4) Minimize the use of Echoes as currency; use commodities directly instead. This is essentially suggesting going to a crafting model. Right now, commodities are pretty fungible — you sell them (for half value, but still) and buy whatever you want, which means if you want to buy something that isn’t a commodity, it doesn’t matter what commodities you have, because you’ll have to convert them to Echoes to buy what you want. This in turn means there isn’t much incentive to go looking for particular commodities. So instead, how about if buying a Tasselled Sword-Cane requires 10 Silk Scraps, 20 Deep Amber, 50 Nevercold Brass, and 10 Echoes? This’d provide for some more definite direction in your adventuring — if you want to buy one, you’ll need to find sources for the commodities (or, if you prefer, buy them in the bazaar for double).

Together these four changes will add substantially more interlinks within the item economy (save up some Silk Scraps and Greyfields 1879 to buy Black Felt Garments, which increase your Shadowy and let you deal more successfully with the urchins to get more Silk Scraps), and make a decent start on linking the item economy and the adventuring one. But there’s still more work to do to make the actual adventuring tactics interesting, and I’ll get into that next time.

9 Comments

  1. Focus particular adventure sets more tightly around being sources for particular commodities.

    Hrm. I rather liked the creative and clever uses of different commodities in different unrelated situations (e.g. being able to get silk scraps by stealing handkerchiefs, fighting spiders or befriending seamstresses). It was one of the things I found most appealing about the commodity rewards system.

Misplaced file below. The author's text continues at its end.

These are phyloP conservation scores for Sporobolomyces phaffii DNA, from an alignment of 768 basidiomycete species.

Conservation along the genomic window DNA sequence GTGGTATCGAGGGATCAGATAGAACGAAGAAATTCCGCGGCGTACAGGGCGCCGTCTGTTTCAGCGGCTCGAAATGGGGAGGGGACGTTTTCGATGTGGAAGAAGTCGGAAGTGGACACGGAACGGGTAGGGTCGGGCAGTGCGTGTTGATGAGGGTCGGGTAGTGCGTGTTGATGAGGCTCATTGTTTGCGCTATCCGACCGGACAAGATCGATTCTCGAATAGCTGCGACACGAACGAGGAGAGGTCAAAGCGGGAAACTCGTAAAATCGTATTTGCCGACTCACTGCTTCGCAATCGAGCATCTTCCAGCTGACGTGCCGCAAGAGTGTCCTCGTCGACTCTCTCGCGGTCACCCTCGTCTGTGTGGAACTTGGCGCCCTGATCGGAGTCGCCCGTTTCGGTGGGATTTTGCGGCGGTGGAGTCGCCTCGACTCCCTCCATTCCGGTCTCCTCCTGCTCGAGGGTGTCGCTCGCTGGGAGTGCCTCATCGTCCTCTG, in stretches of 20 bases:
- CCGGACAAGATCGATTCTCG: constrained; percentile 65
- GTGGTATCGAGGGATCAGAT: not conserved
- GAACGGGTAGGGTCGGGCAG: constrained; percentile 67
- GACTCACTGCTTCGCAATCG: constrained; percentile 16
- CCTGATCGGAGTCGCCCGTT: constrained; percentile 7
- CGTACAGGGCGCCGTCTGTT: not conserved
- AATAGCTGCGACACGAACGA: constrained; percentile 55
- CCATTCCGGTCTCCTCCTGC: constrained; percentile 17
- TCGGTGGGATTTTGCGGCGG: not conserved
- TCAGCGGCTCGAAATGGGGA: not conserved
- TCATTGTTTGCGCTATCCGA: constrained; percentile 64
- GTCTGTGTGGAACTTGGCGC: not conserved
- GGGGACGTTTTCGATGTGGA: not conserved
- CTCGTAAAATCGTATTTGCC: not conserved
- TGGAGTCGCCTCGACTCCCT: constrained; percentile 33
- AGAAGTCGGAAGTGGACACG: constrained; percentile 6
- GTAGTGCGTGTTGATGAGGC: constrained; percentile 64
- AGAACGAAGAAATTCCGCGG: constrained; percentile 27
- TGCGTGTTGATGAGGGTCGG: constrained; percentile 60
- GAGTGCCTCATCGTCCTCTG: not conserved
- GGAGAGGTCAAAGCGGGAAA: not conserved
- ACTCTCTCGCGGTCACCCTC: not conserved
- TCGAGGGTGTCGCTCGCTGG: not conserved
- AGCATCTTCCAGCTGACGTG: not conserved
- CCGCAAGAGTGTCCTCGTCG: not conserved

Comment by Jota — May 5, 2010 @ 6:55 am

  2. Interesting. I played NetHack back in the day, but before Echo Bazaar I’d mostly been playing casual games. And I haven’t been too bothered by the relatively linear play of my Ambition [*] because I mostly view it in a more casual way, plus when I get bored I can go look for the Comtessa or dabble in politics or whatnot.

    [*] Minor nit: I’m playing the Nemesis ambition and I seem to have hit a point where I have two subgoals that I’m working toward separately.

    Comment by Kate Nepveu — May 5, 2010 @ 7:34 am

  3. Jota: Yeah, I like that you get commodities in different situations, but I think the general use of the commodities is pretty uninteresting — it’s “save commodity until you find one of the few unlocks that calls for X of that commodity” or “sell commodity at bazaar”.

    Kate: I’m probably wrong about the extent of some of the ambitions, yeah; I’ve only played mine, which split up into subgoals right before the “sorry, this ambition isn’t implemented any further” point. So unfair!

    Comment by inky — May 5, 2010 @ 1:18 pm

  4. “sorry, this ambition isn’t implemented any further”

    WHAT?

    I’m at Nemesis 9–what are you playing and where does it stop?

    Because that would SUCK.

    Comment by Kate Nepveu — May 5, 2010 @ 6:19 pm

  5. Yeah, I’m afraid that the ambitions do run out eventually. Mine ran out around 16 (it was the Heart’s Desire / card-playing one), but I think that may be a bit earlier than others, or maybe other people just weren’t as single-minded as I was about following their ambitions. I’m sure the intent is to finish them all eventually, though; the content for regular adventures runs out around 80 but I know they have plans to go way past that.

    Comment by inky — May 9, 2010 @ 11:29 pm

  6. Oh dear.

    Well, maybe that’s when I go playing with nightmares and such.

    Comment by Kate Nepveu — May 10, 2010 @ 7:36 am

  7. […] about the game design, with a bunch of suggestions about balancing it for better gameplay (1, 2, 3, 4; possibly more to […]

    Pingback by Text Games That Aren’t Parser IF « Emily Short's Interactive Storytelling — May 11, 2010 @ 2:11 am

  8. I ran out on Ambition with my Watchful around 40-ish, but I also needed my Dangerous around 40 to get there.

    Comment by Jason Dyer — July 5, 2010 @ 11:08 am

  9. (Add: This was Nemesis.)

    Comment by Jason Dyer — July 5, 2010 @ 11:09 am